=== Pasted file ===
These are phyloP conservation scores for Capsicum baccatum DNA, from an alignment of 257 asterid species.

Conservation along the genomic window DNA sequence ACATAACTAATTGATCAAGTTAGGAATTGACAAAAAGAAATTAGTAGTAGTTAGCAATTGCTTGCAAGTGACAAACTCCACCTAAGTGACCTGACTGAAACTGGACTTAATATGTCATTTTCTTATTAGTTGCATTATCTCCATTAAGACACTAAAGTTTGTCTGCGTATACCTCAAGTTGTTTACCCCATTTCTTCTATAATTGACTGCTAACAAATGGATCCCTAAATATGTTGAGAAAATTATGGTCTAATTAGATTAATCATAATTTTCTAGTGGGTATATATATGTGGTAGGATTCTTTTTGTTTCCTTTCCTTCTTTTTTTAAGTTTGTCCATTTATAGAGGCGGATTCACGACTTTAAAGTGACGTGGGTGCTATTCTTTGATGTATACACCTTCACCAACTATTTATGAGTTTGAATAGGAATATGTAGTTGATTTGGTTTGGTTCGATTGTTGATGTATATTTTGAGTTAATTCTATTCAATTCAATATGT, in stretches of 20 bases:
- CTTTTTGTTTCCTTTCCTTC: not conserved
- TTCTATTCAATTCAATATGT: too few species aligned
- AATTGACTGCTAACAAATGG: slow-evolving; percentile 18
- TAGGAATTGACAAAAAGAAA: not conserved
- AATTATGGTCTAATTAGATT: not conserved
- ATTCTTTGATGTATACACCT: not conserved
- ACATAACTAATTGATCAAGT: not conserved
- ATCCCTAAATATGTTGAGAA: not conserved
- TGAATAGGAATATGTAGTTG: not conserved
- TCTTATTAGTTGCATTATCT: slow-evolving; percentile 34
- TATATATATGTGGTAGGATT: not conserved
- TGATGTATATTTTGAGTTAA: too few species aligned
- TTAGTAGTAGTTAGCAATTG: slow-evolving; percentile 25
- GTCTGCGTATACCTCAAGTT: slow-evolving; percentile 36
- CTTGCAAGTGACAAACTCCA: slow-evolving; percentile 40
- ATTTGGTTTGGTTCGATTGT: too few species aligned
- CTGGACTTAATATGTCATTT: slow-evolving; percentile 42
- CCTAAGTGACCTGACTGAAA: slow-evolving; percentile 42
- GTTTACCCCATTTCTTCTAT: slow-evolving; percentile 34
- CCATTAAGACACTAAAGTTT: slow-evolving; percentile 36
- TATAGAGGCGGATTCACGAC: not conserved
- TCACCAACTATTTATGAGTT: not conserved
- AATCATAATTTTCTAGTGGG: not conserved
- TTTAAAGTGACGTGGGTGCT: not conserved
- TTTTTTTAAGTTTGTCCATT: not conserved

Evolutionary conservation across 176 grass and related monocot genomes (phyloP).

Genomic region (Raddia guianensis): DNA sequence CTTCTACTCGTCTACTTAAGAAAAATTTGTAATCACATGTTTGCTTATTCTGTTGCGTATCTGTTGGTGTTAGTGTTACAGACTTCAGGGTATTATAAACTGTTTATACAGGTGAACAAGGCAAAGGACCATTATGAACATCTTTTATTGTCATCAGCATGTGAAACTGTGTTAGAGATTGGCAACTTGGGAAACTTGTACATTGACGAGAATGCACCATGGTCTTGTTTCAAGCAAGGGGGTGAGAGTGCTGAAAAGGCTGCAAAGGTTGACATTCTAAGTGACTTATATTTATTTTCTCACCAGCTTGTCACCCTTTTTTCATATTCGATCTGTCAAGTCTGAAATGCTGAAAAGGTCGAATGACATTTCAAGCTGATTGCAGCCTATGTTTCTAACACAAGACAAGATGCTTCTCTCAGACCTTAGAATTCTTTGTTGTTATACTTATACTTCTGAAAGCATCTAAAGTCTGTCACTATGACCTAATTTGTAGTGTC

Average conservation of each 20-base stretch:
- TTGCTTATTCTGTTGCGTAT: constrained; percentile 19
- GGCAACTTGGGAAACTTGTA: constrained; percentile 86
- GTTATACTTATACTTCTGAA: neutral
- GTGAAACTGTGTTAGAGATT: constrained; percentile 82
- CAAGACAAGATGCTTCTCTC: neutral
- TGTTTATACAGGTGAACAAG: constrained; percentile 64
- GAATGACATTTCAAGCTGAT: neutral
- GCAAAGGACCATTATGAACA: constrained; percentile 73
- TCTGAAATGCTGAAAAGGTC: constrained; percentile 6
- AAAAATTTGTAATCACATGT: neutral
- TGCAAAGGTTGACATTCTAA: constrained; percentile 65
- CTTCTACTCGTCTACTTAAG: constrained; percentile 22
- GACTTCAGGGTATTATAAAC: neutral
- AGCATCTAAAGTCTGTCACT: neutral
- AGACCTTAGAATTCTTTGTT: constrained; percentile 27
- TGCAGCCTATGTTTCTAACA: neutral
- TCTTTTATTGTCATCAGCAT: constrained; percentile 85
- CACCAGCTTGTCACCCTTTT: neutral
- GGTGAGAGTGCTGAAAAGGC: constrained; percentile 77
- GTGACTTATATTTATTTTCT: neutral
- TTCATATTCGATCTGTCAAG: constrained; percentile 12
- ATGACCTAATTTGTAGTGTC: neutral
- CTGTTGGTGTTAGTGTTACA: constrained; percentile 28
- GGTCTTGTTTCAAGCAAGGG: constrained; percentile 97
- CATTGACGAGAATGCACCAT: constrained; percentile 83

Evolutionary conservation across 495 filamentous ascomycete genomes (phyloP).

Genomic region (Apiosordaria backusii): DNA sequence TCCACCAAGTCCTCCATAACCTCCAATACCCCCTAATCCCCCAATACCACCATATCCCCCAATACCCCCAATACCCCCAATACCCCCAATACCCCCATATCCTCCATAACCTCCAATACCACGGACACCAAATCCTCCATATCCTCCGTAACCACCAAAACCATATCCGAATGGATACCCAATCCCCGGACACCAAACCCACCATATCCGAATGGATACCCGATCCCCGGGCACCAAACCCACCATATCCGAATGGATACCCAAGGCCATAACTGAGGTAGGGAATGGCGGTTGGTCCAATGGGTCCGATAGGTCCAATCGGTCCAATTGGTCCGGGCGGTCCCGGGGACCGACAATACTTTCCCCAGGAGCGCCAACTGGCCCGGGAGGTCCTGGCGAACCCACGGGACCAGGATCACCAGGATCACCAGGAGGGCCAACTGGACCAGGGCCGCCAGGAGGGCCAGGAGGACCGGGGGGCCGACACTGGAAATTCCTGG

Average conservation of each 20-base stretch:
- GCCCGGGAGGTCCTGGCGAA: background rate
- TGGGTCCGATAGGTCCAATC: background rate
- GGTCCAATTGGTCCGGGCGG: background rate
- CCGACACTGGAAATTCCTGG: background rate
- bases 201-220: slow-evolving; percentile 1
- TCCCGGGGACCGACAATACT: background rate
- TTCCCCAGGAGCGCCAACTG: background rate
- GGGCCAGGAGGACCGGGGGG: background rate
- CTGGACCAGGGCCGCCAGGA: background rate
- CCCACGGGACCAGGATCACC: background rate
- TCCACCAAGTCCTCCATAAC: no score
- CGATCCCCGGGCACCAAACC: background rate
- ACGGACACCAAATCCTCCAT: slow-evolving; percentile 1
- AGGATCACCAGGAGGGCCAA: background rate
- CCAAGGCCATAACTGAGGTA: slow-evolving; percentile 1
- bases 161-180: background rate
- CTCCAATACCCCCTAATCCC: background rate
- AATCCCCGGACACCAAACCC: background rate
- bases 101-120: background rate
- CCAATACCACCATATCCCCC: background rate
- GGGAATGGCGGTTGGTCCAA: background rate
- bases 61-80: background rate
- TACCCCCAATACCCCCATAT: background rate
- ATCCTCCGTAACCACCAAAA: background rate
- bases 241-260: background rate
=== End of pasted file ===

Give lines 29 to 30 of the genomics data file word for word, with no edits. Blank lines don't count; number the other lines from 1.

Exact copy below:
Genomic region (Raddia guianensis): DNA sequence CTTCTACTCGTCTACTTAAGAAAAATTTGTAATCACATGTTTGCTTATTCTGTTGCGTATCTGTTGGTGTTAGTGTTACAGACTTCAGGGTATTATAAACTGTTTATACAGGTGAACAAGGCAAAGGACCATTATGAACATCTTTTATTGTCATCAGCATGTGAAACTGTGTTAGAGATTGGCAACTTGGGAAACTTGTACATTGACGAGAATGCACCATGGTCTTGTTTCAAGCAAGGGGGTGAGAGTGCTGAAAAGGCTGCAAAGGTTGACATTCTAAGTGACTTATATTTATTTTCTCACCAGCTTGTCACCCTTTTTTCATATTCGATCTGTCAAGTCTGAAATGCTGAAAAGGTCGAATGACATTTCAAGCTGATTGCAGCCTATGTTTCTAACACAAGACAAGATGCTTCTCTCAGACCTTAGAATTCTTTGTTGTTATACTTATACTTCTGAAAGCATCTAAAGTCTGTCACTATGACCTAATTTGTAGTGTC

Average conservation of each 20-base stretch: